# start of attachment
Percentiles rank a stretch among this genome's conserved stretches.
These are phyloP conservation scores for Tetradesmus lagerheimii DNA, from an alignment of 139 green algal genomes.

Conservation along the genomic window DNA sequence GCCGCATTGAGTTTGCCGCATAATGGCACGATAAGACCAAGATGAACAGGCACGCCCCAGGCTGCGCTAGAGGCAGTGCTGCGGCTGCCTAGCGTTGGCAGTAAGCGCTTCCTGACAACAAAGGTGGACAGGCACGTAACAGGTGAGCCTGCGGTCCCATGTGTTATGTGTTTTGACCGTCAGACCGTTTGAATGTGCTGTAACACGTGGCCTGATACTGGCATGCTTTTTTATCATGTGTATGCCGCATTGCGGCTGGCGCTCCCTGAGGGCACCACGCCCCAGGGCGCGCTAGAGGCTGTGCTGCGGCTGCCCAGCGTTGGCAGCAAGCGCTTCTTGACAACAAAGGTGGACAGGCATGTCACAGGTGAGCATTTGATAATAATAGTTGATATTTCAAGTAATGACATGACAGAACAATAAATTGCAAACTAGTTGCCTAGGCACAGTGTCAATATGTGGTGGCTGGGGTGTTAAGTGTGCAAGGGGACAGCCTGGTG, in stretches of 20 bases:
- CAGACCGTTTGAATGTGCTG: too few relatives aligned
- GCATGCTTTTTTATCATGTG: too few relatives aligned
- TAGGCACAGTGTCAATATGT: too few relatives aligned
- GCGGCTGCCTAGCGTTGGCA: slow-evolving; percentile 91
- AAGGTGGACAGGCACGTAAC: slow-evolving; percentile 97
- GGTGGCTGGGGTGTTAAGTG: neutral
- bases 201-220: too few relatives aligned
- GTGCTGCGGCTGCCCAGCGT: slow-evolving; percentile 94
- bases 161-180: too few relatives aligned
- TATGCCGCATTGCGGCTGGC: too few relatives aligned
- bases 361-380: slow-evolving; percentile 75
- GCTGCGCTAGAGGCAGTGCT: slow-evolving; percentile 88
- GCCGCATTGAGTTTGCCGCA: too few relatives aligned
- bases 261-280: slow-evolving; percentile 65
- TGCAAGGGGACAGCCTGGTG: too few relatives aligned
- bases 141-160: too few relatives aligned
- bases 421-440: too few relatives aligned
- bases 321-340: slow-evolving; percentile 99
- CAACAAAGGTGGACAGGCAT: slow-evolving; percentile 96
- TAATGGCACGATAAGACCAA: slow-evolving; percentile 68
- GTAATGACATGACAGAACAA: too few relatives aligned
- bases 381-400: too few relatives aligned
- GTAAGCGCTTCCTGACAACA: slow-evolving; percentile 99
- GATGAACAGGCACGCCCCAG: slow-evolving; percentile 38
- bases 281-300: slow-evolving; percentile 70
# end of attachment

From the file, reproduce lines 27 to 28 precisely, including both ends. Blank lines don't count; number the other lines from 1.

- GATGAACAGGCACGCCCCAG: slow-evolving; percentile 38
- bases 281-300: slow-evolving; percentile 70